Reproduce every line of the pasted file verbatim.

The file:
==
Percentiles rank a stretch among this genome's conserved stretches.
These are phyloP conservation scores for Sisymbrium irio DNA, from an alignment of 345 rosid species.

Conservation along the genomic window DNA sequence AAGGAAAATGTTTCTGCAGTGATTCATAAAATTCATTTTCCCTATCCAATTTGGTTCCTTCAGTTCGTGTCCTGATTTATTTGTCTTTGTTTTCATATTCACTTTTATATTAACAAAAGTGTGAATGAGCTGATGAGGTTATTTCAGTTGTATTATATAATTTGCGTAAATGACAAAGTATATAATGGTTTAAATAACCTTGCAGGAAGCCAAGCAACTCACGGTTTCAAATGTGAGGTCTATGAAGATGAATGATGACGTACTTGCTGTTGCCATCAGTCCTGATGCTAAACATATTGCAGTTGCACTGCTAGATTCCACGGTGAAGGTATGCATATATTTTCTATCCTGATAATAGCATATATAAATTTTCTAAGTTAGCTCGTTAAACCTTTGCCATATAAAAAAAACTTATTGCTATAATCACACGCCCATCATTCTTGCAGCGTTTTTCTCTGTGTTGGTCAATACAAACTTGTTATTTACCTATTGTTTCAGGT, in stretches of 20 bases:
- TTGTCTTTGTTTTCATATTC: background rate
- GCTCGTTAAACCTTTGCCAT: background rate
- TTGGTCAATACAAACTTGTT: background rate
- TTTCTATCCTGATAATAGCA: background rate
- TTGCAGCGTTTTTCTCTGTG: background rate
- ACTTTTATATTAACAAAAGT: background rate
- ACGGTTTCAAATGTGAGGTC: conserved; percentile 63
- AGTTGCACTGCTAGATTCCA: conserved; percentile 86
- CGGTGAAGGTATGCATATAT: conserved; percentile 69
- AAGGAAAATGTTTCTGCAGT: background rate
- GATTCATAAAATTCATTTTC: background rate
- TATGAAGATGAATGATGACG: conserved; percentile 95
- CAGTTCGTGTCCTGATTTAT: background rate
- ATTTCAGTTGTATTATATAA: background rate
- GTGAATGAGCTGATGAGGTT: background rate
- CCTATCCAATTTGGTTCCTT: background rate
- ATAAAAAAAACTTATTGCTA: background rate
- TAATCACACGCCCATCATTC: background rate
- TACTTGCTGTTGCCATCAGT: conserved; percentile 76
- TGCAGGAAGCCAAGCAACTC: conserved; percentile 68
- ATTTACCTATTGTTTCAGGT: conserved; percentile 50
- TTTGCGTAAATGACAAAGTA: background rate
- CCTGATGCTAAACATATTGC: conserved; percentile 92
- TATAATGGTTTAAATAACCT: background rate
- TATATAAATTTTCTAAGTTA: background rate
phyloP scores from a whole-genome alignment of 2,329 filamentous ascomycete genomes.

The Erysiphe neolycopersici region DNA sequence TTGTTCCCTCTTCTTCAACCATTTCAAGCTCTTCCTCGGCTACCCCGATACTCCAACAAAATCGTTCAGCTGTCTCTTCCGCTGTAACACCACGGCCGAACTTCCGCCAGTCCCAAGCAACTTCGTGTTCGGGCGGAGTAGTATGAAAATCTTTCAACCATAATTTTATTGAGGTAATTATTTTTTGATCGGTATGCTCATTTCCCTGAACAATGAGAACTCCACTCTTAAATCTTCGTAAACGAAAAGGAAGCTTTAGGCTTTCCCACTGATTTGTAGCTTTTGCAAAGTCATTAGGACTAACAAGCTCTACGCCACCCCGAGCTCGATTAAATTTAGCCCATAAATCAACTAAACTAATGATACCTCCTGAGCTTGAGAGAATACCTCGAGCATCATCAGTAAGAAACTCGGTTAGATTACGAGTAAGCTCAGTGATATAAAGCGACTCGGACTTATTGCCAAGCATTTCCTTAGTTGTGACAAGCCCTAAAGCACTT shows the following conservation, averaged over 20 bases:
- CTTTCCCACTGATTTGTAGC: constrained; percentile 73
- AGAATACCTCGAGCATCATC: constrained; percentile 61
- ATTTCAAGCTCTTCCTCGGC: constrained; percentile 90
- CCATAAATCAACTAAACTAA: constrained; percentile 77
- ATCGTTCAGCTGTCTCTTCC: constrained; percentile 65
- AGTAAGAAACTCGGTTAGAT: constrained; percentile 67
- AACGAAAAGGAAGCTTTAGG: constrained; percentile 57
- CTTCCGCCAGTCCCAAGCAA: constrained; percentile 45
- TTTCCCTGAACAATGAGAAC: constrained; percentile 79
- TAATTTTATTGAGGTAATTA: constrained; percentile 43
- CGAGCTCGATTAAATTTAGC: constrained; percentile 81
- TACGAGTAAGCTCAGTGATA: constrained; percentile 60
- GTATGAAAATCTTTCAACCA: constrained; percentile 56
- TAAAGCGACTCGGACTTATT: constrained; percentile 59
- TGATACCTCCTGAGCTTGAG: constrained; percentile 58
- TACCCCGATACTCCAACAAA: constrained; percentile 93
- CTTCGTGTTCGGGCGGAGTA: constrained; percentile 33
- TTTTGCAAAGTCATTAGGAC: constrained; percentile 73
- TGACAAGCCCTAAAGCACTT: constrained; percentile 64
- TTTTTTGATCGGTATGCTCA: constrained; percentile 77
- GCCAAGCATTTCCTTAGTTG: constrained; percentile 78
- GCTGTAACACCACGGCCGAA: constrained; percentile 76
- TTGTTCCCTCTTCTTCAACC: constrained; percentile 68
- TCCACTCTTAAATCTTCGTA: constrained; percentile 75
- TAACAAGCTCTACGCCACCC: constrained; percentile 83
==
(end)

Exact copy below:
Percentiles rank a stretch among this genome's conserved stretches.
These are phyloP conservation scores for Sisymbrium irio DNA, from an alignment of 345 rosid species.

Conservation along the genomic window DNA sequence AAGGAAAATGTTTCTGCAGTGATTCATAAAATTCATTTTCCCTATCCAATTTGGTTCCTTCAGTTCGTGTCCTGATTTATTTGTCTTTGTTTTCATATTCACTTTTATATTAACAAAAGTGTGAATGAGCTGATGAGGTTATTTCAGTTGTATTATATAATTTGCGTAAATGACAAAGTATATAATGGTTTAAATAACCTTGCAGGAAGCCAAGCAACTCACGGTTTCAAATGTGAGGTCTATGAAGATGAATGATGACGTACTTGCTGTTGCCATCAGTCCTGATGCTAAACATATTGCAGTTGCACTGCTAGATTCCACGGTGAAGGTATGCATATATTTTCTATCCTGATAATAGCATATATAAATTTTCTAAGTTAGCTCGTTAAACCTTTGCCATATAAAAAAAACTTATTGCTATAATCACACGCCCATCATTCTTGCAGCGTTTTTCTCTGTGTTGGTCAATACAAACTTGTTATTTACCTATTGTTTCAGGT, in stretches of 20 bases:
- TTGTCTTTGTTTTCATATTC: background rate
- GCTCGTTAAACCTTTGCCAT: background rate
- TTGGTCAATACAAACTTGTT: background rate
- TTTCTATCCTGATAATAGCA: background rate
- TTGCAGCGTTTTTCTCTGTG: background rate
- ACTTTTATATTAACAAAAGT: background rate
- ACGGTTTCAAATGTGAGGTC: conserved; percentile 63
- AGTTGCACTGCTAGATTCCA: conserved; percentile 86
- CGGTGAAGGTATGCATATAT: conserved; percentile 69
- AAGGAAAATGTTTCTGCAGT: background rate
- GATTCATAAAATTCATTTTC: background rate
- TATGAAGATGAATGATGACG: conserved; percentile 95
- CAGTTCGTGTCCTGATTTAT: background rate
- ATTTCAGTTGTATTATATAA: background rate
- GTGAATGAGCTGATGAGGTT: background rate
- CCTATCCAATTTGGTTCCTT: background rate
- ATAAAAAAAACTTATTGCTA: background rate
- TAATCACACGCCCATCATTC: background rate
- TACTTGCTGTTGCCATCAGT: conserved; percentile 76
- TGCAGGAAGCCAAGCAACTC: conserved; percentile 68
- ATTTACCTATTGTTTCAGGT: conserved; percentile 50
- TTTGCGTAAATGACAAAGTA: background rate
- CCTGATGCTAAACATATTGC: conserved; percentile 92
- TATAATGGTTTAAATAACCT: background rate
- TATATAAATTTTCTAAGTTA: background rate
phyloP scores from a whole-genome alignment of 2,329 filamentous ascomycete genomes.

The Erysiphe neolycopersici region DNA sequence TTGTTCCCTCTTCTTCAACCATTTCAAGCTCTTCCTCGGCTACCCCGATACTCCAACAAAATCGTTCAGCTGTCTCTTCCGCTGTAACACCACGGCCGAACTTCCGCCAGTCCCAAGCAACTTCGTGTTCGGGCGGAGTAGTATGAAAATCTTTCAACCATAATTTTATTGAGGTAATTATTTTTTGATCGGTATGCTCATTTCCCTGAACAATGAGAACTCCACTCTTAAATCTTCGTAAACGAAAAGGAAGCTTTAGGCTTTCCCACTGATTTGTAGCTTTTGCAAAGTCATTAGGACTAACAAGCTCTACGCCACCCCGAGCTCGATTAAATTTAGCCCATAAATCAACTAAACTAATGATACCTCCTGAGCTTGAGAGAATACCTCGAGCATCATCAGTAAGAAACTCGGTTAGATTACGAGTAAGCTCAGTGATATAAAGCGACTCGGACTTATTGCCAAGCATTTCCTTAGTTGTGACAAGCCCTAAAGCACTT shows the following conservation, averaged over 20 bases:
- CTTTCCCACTGATTTGTAGC: constrained; percentile 73
- AGAATACCTCGAGCATCATC: constrained; percentile 61
- ATTTCAAGCTCTTCCTCGGC: constrained; percentile 90
- CCATAAATCAACTAAACTAA: constrained; percentile 77
- ATCGTTCAGCTGTCTCTTCC: constrained; percentile 65
- AGTAAGAAACTCGGTTAGAT: constrained; percentile 67
- AACGAAAAGGAAGCTTTAGG: constrained; percentile 57
- CTTCCGCCAGTCCCAAGCAA: constrained; percentile 45
- TTTCCCTGAACAATGAGAAC: constrained; percentile 79
- TAATTTTATTGAGGTAATTA: constrained; percentile 43
- CGAGCTCGATTAAATTTAGC: constrained; percentile 81
- TACGAGTAAGCTCAGTGATA: constrained; percentile 60
- GTATGAAAATCTTTCAACCA: constrained; percentile 56
- TAAAGCGACTCGGACTTATT: constrained; percentile 59
- TGATACCTCCTGAGCTTGAG: constrained; percentile 58
- TACCCCGATACTCCAACAAA: constrained; percentile 93
- CTTCGTGTTCGGGCGGAGTA: constrained; percentile 33
- TTTTGCAAAGTCATTAGGAC: constrained; percentile 73
- TGACAAGCCCTAAAGCACTT: constrained; percentile 64
- TTTTTTGATCGGTATGCTCA: constrained; percentile 77
- GCCAAGCATTTCCTTAGTTG: constrained; percentile 78
- GCTGTAACACCACGGCCGAA: constrained; percentile 76
- TTGTTCCCTCTTCTTCAACC: constrained; percentile 68
- TCCACTCTTAAATCTTCGTA: constrained; percentile 75
- TAACAAGCTCTACGCCACCC: constrained; percentile 83